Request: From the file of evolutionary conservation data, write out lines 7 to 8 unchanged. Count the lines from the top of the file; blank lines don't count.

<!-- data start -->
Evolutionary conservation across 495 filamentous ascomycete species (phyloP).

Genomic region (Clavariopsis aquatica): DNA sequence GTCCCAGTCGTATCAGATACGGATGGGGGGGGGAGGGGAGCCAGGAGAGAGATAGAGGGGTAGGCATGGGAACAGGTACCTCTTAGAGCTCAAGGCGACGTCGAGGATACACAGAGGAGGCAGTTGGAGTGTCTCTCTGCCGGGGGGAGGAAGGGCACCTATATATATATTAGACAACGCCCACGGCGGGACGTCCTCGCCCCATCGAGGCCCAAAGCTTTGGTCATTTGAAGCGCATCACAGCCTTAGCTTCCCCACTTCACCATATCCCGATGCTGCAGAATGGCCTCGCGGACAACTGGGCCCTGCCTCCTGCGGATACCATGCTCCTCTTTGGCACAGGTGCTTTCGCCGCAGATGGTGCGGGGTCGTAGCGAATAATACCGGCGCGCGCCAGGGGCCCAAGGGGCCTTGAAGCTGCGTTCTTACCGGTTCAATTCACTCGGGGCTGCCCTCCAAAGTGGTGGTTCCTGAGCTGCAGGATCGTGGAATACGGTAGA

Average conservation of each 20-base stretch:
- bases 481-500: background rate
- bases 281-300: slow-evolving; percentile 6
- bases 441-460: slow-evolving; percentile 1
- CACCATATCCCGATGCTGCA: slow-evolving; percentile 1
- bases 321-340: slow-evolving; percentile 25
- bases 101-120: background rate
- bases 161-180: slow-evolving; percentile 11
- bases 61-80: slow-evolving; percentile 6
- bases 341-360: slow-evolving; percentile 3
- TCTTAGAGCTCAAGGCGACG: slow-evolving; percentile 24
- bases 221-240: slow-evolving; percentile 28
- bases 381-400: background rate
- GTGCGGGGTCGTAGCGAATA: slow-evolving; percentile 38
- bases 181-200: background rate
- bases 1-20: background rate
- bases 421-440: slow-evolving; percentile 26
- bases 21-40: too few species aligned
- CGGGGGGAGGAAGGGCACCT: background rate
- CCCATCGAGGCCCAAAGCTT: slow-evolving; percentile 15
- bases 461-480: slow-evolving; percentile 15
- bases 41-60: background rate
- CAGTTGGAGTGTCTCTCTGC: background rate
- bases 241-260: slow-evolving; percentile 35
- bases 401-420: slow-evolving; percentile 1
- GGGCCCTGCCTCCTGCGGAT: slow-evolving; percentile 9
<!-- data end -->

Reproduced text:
- CACCATATCCCGATGCTGCA: slow-evolving; percentile 1
- bases 321-340: slow-evolving; percentile 25